Life lessons I have learned: a pitching boat in the Norwegian Sea is not the only place to see an aurora, and definitely not the best place to photograph one, as adroitly illustrated by my dodgy pic of the Northern Lights, taken from the top deck of a Hurtigruten ship off the Norwegian coast.
Far closer (and much warmer) for those of us in the antipodes, our own Aurora Australis is gearing up for a solar maximus in the coming years.
“We’re just coming out of solar minimum, building up to a solar maximus, so we can expect to see increasing solar activity to peak in the next three or four years,” forecasts Tasmanian aurora watcher Margaret Sonnemann, who I’ve interviewed several times, and is an aurora expert. Stemming from her appreciation of the southern skies, she began what’s now Australia’s biggest online Aurora Australis information group (see facebook.com/groups/auroraaustralis).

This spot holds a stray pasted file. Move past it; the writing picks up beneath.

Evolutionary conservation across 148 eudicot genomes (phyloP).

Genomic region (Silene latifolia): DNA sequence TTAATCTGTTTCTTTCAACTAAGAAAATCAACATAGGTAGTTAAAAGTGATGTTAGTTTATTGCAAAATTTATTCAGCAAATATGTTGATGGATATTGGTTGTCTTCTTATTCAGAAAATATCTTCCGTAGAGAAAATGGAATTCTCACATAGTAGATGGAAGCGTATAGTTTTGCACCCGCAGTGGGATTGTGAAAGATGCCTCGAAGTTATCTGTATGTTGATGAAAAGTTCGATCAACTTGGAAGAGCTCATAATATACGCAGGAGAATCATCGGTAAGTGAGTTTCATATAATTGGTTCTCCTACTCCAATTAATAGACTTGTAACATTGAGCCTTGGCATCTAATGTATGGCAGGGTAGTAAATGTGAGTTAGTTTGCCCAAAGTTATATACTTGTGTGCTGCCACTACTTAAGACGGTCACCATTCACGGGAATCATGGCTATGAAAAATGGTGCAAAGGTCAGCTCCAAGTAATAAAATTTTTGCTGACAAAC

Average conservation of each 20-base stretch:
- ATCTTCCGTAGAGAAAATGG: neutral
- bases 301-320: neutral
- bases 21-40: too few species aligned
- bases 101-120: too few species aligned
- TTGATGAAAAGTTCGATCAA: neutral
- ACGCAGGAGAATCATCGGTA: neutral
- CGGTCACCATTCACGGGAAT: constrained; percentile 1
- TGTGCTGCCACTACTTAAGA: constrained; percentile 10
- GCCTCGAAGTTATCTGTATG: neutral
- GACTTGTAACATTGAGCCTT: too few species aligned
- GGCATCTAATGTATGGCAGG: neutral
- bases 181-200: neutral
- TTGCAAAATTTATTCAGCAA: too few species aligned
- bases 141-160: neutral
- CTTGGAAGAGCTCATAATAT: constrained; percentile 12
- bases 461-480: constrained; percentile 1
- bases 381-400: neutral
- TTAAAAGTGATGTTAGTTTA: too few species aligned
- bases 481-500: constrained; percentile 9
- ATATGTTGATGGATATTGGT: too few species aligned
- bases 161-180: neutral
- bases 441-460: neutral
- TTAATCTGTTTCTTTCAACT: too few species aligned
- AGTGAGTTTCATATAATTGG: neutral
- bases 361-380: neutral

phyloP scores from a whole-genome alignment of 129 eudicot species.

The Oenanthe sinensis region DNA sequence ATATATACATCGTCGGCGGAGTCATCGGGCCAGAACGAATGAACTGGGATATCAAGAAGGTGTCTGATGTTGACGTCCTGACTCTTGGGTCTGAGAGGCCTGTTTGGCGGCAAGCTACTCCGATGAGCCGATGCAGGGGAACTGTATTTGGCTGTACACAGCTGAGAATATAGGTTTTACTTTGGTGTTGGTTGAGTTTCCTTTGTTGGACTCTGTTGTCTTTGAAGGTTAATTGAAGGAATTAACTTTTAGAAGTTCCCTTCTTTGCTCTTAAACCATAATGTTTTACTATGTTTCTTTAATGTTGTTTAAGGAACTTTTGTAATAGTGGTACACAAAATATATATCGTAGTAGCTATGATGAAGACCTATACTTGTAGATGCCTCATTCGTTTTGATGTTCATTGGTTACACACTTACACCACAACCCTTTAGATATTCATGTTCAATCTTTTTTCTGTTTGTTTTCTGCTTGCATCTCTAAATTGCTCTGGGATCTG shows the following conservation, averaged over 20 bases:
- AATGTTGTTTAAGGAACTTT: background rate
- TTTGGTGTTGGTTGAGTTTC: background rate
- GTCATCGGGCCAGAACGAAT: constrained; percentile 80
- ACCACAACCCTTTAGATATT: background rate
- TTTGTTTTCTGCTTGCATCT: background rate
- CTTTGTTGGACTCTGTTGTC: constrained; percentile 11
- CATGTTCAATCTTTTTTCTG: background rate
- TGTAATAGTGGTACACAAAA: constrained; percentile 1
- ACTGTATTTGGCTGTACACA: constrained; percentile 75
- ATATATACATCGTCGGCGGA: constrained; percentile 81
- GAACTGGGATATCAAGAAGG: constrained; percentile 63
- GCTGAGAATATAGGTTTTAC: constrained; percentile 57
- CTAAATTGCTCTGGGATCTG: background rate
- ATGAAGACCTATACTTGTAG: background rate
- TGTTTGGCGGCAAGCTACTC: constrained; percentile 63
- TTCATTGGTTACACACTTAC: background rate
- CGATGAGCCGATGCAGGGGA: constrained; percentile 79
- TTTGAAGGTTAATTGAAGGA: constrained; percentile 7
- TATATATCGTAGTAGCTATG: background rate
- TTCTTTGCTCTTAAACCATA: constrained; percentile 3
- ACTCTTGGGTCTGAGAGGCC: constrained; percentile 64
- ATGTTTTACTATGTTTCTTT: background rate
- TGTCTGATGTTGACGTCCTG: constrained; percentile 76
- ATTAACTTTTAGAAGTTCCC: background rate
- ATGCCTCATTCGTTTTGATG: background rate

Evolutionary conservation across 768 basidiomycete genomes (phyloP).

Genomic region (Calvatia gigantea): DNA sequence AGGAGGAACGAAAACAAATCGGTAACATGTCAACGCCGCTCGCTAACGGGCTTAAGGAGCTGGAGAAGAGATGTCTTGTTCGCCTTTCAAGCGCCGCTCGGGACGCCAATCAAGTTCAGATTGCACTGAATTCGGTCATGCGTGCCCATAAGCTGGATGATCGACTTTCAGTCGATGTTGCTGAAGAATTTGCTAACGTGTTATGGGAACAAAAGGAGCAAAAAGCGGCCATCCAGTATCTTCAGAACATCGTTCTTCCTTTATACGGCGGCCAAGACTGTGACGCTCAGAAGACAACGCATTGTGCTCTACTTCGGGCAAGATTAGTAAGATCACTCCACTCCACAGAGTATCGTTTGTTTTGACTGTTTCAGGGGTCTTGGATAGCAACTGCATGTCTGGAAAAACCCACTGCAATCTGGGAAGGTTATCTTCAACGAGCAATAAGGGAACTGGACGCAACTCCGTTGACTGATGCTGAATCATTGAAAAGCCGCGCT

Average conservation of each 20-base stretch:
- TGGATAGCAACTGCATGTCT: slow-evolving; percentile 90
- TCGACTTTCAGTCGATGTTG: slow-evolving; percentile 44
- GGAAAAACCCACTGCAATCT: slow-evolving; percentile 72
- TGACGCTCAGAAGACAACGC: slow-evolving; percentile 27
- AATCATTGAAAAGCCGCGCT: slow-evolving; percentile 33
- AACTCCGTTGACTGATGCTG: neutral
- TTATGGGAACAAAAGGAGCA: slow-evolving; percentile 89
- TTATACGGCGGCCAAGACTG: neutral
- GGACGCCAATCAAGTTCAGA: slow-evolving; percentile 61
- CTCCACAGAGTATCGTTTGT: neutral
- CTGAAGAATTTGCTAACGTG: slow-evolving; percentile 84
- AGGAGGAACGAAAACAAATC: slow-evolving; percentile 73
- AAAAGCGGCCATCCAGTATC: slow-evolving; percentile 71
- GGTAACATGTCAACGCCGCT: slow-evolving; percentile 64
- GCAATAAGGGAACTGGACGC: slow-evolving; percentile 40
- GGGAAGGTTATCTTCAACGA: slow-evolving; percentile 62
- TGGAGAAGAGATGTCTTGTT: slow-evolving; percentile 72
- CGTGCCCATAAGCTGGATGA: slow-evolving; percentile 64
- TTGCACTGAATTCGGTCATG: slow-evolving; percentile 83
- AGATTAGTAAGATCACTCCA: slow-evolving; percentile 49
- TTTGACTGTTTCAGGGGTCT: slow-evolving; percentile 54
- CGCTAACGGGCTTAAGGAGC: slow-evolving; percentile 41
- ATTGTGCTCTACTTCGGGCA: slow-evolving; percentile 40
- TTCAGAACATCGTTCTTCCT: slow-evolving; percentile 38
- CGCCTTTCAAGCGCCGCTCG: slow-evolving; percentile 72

I’ve rounded up seven best places to see the Southern Lights, from Tassie to Victoria and – travel bubbles willing – New Zealand. Find recommendations in designated dark sky sanctuaries, from a plane in the air or even in car parks. Click here to read my story for the Sydney Morning Herald/The Age newspapers’ online travel section, Traveller.